I love my group lessons.  But sometimes, things just don’t work well:  somebody gets the pattern wrong and goes against the flow of traffic, or changes direction oddly causing a bottleneck, or doesn’t fold back into the flow following a circle and nearly crashes into someone else.  We’ve all experienced it.  And it’s annoying.

It’s even harder when you’re on a big horse with a stride that covers a lot of ground.  And it’s gasoline on a fire when you put big horses and small horses or ponies in the same group.  No one moves at the same pace.  Being on a bigger horse, I feel like I’m constantly vying for space.

These days, I’m admittedly hypersensitive about things like spacing and passing protocols.  For instance, my dressage instructor has drilled it into our heads that that when you do a change of direction, you should get in the habit of changing across the diagonal between K and M, or H and F, just like you’re doing a dressage test.  So now that’s the way I change direction all the time, unless the instructor or the exercise specifically calls for something different.

This week, in one of my group lessons, we did a serpentine.  It was just three loops at a well-paced trot, a focus on bending at the top of each loop, and a canter back on the long side return.  But it became nearly like the third circle of Dante’s Hell.

We had six horses in the lesson, which is usually fine.  But tonight, we kept getting bunched at the same end of the arena.  In a way it was funny.  We seemed to be magnetically attracted — all six horses clumped together, like a team of 3-year olds playing soccer who seem to ignore field position and glue themselves to the ball.

In another way it was maddening.  I was so busy circling to get out from someone else’s tail that I was left wondering about the value of this particular lesson to either Charlie or me because we weren’t able to get through the exercise completely.  So our intended work on straightness and bending and timing and listening and light aids and transitions — well, it just wasn’t happening.

I tried to keep it together, but I’m sure a few choice comments exited my lips at more than a stage whisper.  And the traffic jam continued, only worse.  At one point, I looked ahead to the upcoming serpentine gate, only to see another horse coming straight at me in the opposite direction than what I expected.  All I could do was halt.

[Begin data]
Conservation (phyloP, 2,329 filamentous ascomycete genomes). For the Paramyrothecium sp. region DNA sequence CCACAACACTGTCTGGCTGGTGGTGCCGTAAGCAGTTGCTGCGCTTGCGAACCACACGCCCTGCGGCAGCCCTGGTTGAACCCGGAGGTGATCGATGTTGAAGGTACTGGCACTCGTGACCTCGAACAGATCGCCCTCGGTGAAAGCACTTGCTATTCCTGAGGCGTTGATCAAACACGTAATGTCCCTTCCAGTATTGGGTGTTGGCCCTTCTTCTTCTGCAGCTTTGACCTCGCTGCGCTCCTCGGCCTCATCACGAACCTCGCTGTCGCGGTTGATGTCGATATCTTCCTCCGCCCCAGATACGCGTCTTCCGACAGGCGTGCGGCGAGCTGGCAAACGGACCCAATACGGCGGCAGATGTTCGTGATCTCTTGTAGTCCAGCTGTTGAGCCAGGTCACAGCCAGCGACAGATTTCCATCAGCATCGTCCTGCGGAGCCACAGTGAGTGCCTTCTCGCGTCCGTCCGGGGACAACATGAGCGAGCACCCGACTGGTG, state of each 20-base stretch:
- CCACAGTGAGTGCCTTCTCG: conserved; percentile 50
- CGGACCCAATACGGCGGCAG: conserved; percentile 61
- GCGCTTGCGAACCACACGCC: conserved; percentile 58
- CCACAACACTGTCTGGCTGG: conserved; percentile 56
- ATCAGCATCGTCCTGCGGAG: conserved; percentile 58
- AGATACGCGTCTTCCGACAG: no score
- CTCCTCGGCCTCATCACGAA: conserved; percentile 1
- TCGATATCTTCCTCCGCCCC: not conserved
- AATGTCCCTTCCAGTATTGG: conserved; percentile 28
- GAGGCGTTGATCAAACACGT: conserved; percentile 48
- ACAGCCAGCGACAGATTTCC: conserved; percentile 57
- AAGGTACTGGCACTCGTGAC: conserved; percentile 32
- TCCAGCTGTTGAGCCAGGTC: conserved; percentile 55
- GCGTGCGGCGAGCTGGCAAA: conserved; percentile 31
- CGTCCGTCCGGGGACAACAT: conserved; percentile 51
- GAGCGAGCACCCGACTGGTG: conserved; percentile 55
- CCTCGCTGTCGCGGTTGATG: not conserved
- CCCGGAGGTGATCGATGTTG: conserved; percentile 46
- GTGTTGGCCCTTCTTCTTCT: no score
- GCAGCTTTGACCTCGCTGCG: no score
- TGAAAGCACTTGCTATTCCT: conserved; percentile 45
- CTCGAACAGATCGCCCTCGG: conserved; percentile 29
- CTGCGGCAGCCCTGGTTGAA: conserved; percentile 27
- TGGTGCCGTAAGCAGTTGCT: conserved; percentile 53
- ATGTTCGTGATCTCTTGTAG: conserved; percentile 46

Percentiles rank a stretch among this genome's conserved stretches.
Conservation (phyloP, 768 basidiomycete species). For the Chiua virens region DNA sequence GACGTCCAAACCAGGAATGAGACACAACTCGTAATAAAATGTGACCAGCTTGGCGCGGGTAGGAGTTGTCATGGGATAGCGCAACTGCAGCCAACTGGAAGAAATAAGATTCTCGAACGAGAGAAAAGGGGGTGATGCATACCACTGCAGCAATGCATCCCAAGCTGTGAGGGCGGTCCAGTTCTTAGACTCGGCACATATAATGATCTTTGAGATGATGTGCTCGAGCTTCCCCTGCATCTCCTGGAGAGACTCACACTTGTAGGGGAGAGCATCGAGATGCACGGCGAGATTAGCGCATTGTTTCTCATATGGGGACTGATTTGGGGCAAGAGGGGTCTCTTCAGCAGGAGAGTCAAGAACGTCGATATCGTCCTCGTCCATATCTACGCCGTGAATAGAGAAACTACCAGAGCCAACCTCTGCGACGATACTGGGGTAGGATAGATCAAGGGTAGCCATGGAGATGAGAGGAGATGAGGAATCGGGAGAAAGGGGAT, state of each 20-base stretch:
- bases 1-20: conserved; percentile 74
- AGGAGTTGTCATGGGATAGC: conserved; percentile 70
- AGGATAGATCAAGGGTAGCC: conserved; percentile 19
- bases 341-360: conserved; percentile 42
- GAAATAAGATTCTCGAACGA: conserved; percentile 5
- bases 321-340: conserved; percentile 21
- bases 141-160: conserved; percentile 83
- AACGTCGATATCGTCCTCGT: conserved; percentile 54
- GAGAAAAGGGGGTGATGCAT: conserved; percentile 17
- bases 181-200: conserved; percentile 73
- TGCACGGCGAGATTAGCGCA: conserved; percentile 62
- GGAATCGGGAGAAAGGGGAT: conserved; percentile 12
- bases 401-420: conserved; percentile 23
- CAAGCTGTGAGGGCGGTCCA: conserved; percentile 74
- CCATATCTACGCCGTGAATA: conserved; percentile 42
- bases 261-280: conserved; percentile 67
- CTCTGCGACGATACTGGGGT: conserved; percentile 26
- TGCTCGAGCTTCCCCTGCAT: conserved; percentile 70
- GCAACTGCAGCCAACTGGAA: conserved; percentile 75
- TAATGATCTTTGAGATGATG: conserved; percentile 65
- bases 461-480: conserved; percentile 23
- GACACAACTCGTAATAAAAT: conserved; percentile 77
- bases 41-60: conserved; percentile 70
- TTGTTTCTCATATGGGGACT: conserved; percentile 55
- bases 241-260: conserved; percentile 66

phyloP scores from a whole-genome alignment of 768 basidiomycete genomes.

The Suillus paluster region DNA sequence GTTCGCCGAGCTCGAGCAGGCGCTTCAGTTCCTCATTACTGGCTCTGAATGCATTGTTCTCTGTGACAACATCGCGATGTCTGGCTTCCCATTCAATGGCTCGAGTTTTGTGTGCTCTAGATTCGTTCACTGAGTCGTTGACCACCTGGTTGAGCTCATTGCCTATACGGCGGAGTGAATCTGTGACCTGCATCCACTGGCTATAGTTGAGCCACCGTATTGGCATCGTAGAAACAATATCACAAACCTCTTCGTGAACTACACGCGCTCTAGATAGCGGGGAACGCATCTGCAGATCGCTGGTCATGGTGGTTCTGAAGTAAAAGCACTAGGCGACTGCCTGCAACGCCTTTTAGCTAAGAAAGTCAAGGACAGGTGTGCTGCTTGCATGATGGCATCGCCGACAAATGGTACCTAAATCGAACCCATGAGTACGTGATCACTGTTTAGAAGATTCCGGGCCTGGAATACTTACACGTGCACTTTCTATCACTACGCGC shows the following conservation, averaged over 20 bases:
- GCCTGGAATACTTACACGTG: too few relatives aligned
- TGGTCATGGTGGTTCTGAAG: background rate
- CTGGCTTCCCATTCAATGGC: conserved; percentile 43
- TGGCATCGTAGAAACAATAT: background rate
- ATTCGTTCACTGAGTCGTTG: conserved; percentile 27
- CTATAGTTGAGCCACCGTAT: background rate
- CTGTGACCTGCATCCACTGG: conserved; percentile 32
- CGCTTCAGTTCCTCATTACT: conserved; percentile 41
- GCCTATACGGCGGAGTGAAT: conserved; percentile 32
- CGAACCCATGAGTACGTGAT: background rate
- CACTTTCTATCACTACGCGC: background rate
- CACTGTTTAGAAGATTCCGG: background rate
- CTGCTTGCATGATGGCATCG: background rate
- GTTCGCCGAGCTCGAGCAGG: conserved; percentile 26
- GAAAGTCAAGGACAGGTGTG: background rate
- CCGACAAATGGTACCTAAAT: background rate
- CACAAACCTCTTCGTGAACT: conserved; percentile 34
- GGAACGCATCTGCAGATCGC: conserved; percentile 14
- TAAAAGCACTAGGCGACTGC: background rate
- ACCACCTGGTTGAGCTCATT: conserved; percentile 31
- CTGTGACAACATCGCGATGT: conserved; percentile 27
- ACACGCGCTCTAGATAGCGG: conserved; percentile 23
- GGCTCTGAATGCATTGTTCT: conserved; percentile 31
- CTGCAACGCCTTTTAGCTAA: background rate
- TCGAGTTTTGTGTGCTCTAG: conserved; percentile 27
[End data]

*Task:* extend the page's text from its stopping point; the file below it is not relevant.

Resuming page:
Perceptively, my trainer changed the traffic flow, inviting smaller horses to come off the pattern to an inside track, and having the bigger horses like Charlie take a go at it.  She reminded me that I’m only responsible for what’s in front of me.  I stopped, took a deep breath, and set out again, keeping in my own mental bubble.

With just three out of the six of us now in the flow, and all of us moving at similar speed, we each had the space to do the pattern completely a couple of times.  Charlie had a chance to finally get his pent up canters out.  I got an opportunity to see where we were doing well and where we had flaws in our execution.

But moving through the exercise was no mental challenge.  I wasn’t thinking about riding, I was just riding, not second-guessing myself or Charlie, or anticipating some pending disaster.  We were both unhappy about the crowds for sure, but I was riding without over-analyzing everything.  We transitioned between gaits relatively easily.  I stayed respectably tall and balanced.  We didn’t struggle like the week before.

So as frustrating as the lesson was, it occurred to me that I’m getting back to my old self.  Because I was comfortable enough with things to take the riding in stride, and be just mad about the traffic.

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